RESPONDING TO SEX TRAFFICKING VICTIM-OFFENDER INTERSECTIONALITY: A Guide for Criminal Justice Stakeholders
This field guidance is a joint report by Shared Hope International and the Institute to Address Commercial Sexual Exploitation at Villanova Law, and was informed by Shared Hope’s JuST Response Council. It follows three years of collaborative research on sex trafficking victim-offender intersectionality—the phenomenon of sex trafficking survivors who are alleged to have engaged in sex trafficking conduct.
The field guidance provides tools for criminal justice stakeholders that assist in identifying the intersection of trafficking victimization and offending conduct, as well as guidance on responding to these cases in a trauma-responsive and trafficking-informed manner. By examining victim-offender intersectionality through a trafficking-informed lens, this field guidance seeks to identify strategies for moving toward more just and fair responses to sex trafficking victim-offenders at all stages of the criminal justice process.
While “safe harbor” is a term often used to describe statutes establishing a non-punitive response for juvenile sex trafficking victims, this represents only one component of a comprehensive state response—avoidance of a criminal justice outcome.
Since the term “safe harbor” derives from the idea of carving out an exemption for minors under the prostitution law, this can imply that minors have agency in deciding to engage in their commercial sexual exploitation and does not emphasize the critical role of access to services.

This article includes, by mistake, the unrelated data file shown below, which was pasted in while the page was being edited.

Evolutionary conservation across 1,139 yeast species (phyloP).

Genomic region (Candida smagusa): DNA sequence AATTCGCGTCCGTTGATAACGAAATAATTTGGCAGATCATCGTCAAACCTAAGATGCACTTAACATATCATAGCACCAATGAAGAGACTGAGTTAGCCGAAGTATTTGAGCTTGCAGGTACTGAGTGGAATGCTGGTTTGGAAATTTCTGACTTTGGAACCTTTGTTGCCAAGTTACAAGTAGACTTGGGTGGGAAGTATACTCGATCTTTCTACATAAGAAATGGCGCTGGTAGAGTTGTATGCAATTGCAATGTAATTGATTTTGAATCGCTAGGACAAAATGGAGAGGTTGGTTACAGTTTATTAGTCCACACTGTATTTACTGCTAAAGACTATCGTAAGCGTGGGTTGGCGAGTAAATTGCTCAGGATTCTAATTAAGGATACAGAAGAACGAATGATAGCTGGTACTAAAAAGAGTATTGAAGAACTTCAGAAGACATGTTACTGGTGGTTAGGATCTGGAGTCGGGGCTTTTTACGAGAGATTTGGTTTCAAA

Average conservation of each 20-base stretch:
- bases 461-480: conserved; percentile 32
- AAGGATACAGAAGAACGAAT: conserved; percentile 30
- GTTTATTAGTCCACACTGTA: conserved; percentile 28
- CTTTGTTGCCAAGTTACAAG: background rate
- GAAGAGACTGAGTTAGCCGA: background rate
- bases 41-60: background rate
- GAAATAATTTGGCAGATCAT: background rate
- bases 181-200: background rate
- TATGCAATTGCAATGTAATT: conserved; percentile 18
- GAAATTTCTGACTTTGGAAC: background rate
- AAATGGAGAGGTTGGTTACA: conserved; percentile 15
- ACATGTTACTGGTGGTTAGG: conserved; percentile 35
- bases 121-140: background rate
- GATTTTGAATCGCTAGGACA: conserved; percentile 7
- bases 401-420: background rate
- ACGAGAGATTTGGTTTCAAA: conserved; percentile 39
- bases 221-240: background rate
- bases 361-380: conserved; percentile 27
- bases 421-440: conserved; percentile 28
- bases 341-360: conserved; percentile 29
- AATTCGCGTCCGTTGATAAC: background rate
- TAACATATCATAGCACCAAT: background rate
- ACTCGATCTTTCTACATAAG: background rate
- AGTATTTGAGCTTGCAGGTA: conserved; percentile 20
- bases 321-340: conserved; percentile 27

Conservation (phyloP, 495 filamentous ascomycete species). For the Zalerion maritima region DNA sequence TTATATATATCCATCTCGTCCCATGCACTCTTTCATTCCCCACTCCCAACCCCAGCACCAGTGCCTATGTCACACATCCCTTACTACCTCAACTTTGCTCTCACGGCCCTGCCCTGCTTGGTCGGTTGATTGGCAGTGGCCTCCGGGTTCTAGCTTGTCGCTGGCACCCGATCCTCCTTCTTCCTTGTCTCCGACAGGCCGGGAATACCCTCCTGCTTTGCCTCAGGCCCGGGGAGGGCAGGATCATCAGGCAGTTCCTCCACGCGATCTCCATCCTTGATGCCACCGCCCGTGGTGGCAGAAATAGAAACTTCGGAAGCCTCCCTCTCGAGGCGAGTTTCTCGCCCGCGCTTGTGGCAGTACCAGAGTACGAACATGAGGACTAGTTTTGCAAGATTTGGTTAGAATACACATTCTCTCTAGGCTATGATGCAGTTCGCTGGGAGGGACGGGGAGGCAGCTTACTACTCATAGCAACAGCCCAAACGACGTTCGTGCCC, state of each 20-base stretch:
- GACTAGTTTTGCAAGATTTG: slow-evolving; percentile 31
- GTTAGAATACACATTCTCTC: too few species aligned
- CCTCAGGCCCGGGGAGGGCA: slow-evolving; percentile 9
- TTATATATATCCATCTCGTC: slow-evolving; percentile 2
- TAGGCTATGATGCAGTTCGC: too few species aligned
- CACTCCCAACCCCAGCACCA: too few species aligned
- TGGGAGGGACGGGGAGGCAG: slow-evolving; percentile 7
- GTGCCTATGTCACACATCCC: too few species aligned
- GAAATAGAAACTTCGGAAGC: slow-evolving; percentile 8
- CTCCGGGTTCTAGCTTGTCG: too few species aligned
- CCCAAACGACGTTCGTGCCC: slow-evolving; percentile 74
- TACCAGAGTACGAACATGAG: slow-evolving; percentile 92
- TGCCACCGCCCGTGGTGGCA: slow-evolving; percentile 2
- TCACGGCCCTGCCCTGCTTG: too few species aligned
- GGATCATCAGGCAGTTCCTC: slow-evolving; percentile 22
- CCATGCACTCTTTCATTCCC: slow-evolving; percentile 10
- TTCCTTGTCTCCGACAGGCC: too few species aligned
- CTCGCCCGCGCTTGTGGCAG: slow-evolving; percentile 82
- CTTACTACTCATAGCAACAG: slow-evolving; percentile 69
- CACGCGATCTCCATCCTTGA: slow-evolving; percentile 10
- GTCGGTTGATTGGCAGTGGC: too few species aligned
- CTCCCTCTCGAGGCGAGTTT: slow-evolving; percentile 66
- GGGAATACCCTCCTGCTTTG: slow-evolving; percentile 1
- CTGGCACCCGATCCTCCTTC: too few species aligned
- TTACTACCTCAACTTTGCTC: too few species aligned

Due to the important role of language in accomplishing the fundamental paradigm shift from viewing victims as criminals to viewing victims as victims, both statutorily and in practice, we refer to the statutes that direct juvenile victims away from delinquency and into services as protective response laws.
A person who has been victimized/survived victimization. This report uses victim and survivor interchangeably to provide consistency with statutory language and cross-agency terminology. We recognize that individuals who have experienced trafficking are survivors at all stages of their abuse and recover and are not defined by their victimization.
Refers to a person who has not reached the age of 18. Juvenile should not be a bad word. The issue of juvenile sex trafficking is not a new phenomenon, but the way it is perceived has been changing rapidly due to the advocacy of leaders and advocates across the country. We have a chance to reform systems broadly because of this shift in perception. With this goal in mind, we also have the opportunity to shift public perception of the word “juvenile” as something negative to what it actually means—a young person whom we as a society have a responsibility to care for and about.*
* The Council recognizes that victimization and service needs extend beyond minors and young adults, however, for the target audience of current resources along with expertise represented the subject remains limited to this age group.